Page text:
9. Quote Originally Posted by BillTodd View Post
    Hi Mike, Did you download the '61 wiring diagram OK (not too big in pdf form)?
    I sure did. Many thanks for the effort!

    Lessee...I got three e-mails in the batch this morning that had attachments greater than 75MB, so, no, it wasn't too big...:p

    After playing around with it some more today, I'm sorely tempted to add a microcontroller to the VFD's serial bus, just so I could adjust the drive parameters 'on the fly'. I'm sure it would be possible then to dispense with the speed change relays and just tell the VFD to STOP (cut the power) prior to a speed change and pick up at the correct frequency after.
    Sounds like an interesting project. After 40 years of battling customers to define requirements for a few zillion projects, I'm moved to curiosity over why one would need the capability to switch from low to high or high to low quickly while it is running -at least on a manual lathe - but as long as you're having fun...

    I've just re-checked the Siemens' data, there no de-rating for single phase operation. although it does suggest the large power ones may need an external choke.
    The elimination of derating seems fairly common in one horsepower and less units. I suspect it has mostly to do with the low cost of capacitors and the re-use of the circuit boards in the 20HP and lower lineup.

    Interestingly, the box has terminals with access to the HV DC supply, but the manual doesn't show them. However, In an earlier model manual I downloaded, it did show them and DC brake resistor terminals. I wonder if smaller modern capacitors allow Siemens to 'over-rate' the filter for 3ph?
    Of all the VFDs I've examined, all but one had easily accessible DC bus connections. The capacitor choice was likely made using a trade-off study of the cost of buying large quantities of one size versus smaller quantities of various sizes. That usually brings out the head scratching in those of us who buy the older stuff.

  10. Sounds like an interesting project. After 40 years of battling customers to define requirements for a few zillion projects, I'm moved to curiosity over why one would need the capability to switch from low to high or high to low quickly while it is running -at least on a manual lathe - but as long as you're having fun...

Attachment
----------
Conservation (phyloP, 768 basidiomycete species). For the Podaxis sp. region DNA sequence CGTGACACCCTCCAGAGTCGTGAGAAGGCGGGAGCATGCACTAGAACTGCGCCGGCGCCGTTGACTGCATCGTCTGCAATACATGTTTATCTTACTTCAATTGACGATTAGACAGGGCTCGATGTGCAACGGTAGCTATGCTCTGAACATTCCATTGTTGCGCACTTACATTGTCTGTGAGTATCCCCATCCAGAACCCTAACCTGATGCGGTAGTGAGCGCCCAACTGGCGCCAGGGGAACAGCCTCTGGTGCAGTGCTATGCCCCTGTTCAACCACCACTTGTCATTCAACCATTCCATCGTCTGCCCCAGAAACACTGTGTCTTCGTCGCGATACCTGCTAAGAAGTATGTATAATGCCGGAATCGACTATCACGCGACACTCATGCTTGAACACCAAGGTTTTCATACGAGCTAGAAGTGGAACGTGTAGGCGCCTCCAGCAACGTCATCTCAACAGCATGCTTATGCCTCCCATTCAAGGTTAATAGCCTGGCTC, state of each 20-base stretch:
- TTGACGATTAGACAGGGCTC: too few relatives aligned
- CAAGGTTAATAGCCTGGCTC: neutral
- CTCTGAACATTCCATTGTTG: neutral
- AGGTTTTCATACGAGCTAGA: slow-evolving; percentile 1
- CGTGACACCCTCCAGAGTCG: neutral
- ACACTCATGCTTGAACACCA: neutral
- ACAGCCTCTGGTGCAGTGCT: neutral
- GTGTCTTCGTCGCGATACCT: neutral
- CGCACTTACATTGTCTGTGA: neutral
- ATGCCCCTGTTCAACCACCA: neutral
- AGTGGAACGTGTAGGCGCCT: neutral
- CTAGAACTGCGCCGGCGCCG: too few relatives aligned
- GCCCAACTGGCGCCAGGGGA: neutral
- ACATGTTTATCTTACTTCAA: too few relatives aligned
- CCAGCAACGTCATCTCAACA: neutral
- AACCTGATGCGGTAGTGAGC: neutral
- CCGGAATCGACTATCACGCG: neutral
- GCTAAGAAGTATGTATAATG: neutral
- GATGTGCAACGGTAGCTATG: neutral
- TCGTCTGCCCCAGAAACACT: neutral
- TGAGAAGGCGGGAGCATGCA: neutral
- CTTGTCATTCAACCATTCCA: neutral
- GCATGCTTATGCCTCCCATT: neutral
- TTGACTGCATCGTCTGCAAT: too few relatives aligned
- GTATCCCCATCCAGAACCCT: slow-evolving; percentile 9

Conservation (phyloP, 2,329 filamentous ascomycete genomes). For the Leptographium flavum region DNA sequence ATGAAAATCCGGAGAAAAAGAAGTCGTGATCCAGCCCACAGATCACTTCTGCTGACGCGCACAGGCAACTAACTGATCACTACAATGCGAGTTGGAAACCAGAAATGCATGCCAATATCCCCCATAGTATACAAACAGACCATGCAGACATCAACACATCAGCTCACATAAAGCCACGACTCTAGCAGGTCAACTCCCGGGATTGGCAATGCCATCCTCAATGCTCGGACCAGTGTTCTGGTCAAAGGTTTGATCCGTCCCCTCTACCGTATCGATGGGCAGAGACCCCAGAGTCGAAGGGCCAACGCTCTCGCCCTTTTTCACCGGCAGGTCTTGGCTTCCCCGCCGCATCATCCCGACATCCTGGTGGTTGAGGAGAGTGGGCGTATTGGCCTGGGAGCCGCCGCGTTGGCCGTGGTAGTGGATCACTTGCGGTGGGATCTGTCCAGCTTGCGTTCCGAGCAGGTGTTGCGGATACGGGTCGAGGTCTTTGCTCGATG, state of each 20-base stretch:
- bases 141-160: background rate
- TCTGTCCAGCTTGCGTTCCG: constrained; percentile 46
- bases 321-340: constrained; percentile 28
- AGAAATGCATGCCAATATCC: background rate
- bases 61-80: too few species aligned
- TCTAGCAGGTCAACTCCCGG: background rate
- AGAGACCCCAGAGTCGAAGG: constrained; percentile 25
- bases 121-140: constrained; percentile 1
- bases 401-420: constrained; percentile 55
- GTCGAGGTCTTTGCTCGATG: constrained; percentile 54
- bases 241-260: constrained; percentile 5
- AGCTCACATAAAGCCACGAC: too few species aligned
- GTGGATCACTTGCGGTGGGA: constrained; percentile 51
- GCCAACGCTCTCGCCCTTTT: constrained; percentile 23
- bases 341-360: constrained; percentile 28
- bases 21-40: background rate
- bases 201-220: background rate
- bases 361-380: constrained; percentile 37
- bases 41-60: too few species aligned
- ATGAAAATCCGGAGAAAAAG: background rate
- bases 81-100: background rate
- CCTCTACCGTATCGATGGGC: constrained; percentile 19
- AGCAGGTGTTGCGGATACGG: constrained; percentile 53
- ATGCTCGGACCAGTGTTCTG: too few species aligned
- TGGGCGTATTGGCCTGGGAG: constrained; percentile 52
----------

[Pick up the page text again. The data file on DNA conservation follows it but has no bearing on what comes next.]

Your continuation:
It has more to do with keeping the speed control lever as a go/stop device, than the need to switch speed.

    I like the clunky lever. It reminds me of a time before 'Health and Safety', before every thing had to have an E-Stop button. A time when Window-cleaners were allowed to use ladders (you may be surprised to learn that EU/UK law now forbids them to use ladders!!!!!) A time when, when things 'go wrong' it was not always someone else's fault.

    I will have my lever - even if it takes 100k LOCs (of machine code) :)

Page 6 of 10 FirstFirst ... 45678 ... LastLast

Similar Threads

  1. REBUILD: Hardinge HC rebuild
    By northumbrian in forum Lathe Rebuild Logs
    Replies: 29
    Last Post: 21-02-2017, 12:07 PM
  2. Hardinge KL-1
    By pauly45 in forum Conversion Build Logs
    Replies: 22
    Last Post: 18-10-2013, 07:31 PM
  3. WANTED: Hardinge hlv-h or Feeler 618
    By cookie in forum Items Wanted
    Replies: 1
    Last Post: 26-02-2011, 09:09 PM
  4. NEW MEMBER: Hardinge HLV-H Lathe
    By Roger Williams in forum New Member Introductions
    Replies: 1
    Last Post: 25-08-2009, 01:56 PM
  5. Hardinge HLV-H manuals
    By BillTodd in forum Milling Machines, Builds & Conversions
    Replies: 13
    Last Post: 10-02-2009, 12:22 AM

Bookmarks

Posting Permissions

  • You may not post new threads
  • You may not post replies
  • You may not post attachments
  • You may not edit your posts
  •